'SA Agulhas', a pioneering South African seafarer training ship with 62 cadets on board supports an Antarctic winter crossing expedition.
The converted 6,132gt polar research and supply vessel, SA Agulhas has left Capetown, South Africa for the final leg of the ‘Coldest Journey’ expedition to the ice. It also spearheads an ambitious plan to boost South Africa’s maritime sector. The ship visited London in December 2012, as part of its charter for the Trans Antarctic Winter Traverse (TAWT) Trust which is fundraising on the journey for Seeing is Believing, a global charitable initiative to tackle avoidable blindness.
South African Maritime Safety Authority (SAMSA), chief executive Commander Tsietsi Mokhele said: ‘SAMSA is proud to be part of such a historical journey. The research conducted will benefit the entire world. This is history in the making.’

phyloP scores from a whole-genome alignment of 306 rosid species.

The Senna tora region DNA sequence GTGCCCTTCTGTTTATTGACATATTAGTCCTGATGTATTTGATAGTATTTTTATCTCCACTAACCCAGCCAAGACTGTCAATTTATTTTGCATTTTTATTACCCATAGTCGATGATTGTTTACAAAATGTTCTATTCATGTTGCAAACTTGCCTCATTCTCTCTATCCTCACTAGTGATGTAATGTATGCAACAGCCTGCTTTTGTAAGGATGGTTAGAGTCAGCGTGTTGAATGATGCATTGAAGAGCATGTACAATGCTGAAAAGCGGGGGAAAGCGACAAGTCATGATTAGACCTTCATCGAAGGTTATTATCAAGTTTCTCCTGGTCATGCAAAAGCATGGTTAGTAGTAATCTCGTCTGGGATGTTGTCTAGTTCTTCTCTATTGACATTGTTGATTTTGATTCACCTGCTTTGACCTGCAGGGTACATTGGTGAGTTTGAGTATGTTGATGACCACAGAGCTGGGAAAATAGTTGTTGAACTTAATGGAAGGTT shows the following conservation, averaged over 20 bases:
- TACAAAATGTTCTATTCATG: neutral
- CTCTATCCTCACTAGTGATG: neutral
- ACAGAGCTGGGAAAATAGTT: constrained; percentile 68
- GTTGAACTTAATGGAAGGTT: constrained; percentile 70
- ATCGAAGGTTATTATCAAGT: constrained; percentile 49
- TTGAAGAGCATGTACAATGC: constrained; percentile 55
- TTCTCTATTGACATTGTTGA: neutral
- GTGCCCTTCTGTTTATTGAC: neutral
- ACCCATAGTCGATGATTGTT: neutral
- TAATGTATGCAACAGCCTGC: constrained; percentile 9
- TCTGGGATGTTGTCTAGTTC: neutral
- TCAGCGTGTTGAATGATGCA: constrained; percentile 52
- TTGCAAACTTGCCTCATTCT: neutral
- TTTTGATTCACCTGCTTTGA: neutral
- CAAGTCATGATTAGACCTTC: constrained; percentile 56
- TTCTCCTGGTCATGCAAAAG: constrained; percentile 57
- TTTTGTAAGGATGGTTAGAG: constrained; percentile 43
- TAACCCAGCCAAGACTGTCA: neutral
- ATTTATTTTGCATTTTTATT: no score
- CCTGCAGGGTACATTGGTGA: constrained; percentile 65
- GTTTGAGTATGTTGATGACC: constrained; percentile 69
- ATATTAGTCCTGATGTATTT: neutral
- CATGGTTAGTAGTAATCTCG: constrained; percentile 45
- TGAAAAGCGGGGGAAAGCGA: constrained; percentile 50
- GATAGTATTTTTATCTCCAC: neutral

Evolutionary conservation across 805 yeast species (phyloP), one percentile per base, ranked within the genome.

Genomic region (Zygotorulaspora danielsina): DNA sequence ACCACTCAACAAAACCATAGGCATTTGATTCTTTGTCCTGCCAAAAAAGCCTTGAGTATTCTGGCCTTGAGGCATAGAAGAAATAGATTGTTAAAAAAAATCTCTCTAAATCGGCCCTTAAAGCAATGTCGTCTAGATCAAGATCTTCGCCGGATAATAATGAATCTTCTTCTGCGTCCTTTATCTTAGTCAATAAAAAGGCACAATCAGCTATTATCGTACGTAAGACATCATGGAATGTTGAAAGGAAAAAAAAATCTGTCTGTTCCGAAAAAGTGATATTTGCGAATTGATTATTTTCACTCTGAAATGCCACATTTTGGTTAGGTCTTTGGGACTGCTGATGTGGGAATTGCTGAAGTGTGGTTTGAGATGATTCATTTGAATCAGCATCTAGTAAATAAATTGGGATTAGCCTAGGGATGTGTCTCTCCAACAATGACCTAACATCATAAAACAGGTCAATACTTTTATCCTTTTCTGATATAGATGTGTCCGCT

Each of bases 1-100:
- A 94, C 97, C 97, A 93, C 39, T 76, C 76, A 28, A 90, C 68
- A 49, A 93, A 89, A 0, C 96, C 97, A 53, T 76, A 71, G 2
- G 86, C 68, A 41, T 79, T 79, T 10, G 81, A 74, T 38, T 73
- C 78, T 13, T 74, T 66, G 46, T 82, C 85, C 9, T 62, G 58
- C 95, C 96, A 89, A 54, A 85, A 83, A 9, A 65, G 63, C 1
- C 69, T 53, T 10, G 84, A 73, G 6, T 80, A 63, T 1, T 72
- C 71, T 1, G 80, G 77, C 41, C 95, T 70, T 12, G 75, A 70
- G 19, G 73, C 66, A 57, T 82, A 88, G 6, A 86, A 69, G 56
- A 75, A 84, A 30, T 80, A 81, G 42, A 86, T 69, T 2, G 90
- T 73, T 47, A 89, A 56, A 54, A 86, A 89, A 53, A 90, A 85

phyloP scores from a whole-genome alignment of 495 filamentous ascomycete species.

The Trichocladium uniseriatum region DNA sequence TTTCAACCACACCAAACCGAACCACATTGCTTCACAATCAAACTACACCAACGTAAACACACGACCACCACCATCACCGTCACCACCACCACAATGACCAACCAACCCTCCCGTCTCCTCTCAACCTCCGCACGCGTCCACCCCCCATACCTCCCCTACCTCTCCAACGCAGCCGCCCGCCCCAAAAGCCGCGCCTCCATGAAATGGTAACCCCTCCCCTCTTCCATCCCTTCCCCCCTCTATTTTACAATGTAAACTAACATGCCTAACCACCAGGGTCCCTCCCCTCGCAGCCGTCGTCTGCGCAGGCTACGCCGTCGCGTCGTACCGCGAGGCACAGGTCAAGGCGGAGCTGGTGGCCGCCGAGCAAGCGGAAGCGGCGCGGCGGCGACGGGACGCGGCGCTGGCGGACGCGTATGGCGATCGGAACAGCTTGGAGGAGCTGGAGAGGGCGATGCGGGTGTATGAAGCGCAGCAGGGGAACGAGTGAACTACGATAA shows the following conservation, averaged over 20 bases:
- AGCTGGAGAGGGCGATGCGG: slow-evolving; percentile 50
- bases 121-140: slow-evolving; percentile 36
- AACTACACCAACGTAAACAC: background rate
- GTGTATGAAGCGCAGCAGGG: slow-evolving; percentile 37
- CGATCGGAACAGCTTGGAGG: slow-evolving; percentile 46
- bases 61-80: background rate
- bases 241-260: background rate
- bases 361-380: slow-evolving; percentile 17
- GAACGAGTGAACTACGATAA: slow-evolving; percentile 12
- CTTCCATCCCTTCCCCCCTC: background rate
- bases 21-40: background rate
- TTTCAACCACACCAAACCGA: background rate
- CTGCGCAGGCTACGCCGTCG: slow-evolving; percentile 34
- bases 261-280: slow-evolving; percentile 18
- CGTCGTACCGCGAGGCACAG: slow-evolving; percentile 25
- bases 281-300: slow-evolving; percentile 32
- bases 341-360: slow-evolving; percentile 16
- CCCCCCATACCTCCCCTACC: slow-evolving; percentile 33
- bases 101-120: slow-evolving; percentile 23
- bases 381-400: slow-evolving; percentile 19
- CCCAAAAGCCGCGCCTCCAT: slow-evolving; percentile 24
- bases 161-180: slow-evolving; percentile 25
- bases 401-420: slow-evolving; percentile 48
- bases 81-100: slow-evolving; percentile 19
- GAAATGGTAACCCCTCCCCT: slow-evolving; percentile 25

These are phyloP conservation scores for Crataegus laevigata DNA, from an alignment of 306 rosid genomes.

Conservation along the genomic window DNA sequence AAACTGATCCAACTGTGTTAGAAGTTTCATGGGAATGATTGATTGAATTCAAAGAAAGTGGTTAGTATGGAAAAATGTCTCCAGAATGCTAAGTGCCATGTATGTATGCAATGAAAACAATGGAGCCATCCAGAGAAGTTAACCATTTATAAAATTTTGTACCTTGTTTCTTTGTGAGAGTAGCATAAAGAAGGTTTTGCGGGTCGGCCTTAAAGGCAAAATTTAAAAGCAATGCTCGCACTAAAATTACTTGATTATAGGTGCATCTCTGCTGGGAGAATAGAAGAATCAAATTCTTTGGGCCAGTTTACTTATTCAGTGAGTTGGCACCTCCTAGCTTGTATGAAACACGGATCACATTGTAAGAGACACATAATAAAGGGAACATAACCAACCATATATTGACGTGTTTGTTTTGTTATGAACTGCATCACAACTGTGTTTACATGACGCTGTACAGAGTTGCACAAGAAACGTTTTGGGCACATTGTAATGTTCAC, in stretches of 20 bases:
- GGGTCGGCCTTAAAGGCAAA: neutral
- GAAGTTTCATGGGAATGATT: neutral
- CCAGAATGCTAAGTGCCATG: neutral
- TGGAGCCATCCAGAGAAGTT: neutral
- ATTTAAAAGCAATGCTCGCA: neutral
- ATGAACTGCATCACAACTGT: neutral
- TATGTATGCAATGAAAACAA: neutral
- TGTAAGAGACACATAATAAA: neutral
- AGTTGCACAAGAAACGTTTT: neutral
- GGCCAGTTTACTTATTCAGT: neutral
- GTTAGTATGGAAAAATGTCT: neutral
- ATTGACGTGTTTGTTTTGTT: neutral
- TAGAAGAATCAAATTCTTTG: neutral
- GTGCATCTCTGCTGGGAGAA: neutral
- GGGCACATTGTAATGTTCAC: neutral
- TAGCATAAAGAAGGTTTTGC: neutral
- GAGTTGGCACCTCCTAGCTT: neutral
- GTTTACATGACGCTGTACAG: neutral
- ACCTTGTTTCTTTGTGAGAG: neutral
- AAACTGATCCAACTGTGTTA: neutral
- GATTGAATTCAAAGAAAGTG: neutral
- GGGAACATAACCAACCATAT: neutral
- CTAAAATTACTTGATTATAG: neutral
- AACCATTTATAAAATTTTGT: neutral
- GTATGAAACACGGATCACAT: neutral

In partnership with other African countries such as Gambia, Cameroon and Ghana, the voyage by cadets from the South African Training Academy (SAMTRA) marked the beginning of efforts to ‘reposition’ Africa in the world maritime community. ‘By repositioning our maritime efforts, we will assist in the repositioning of our communities — empowering them economically,’ commented Cdr Mokhele.
The SA Agulhas is expected reach Antarctica in four weeks, where it will drop off expedition leader Sir Fiennes and his team at base camp Novo, ready for their trek across the South Pole. It will then head back to South Africa, before returning in 2014 to collect the expedition team.
During the 2000 mile journey across the pole, the team will undertake scientific research projects and, using satellite communications, send educational material back to linked-in schools in the Commonwealth, including several in the UK.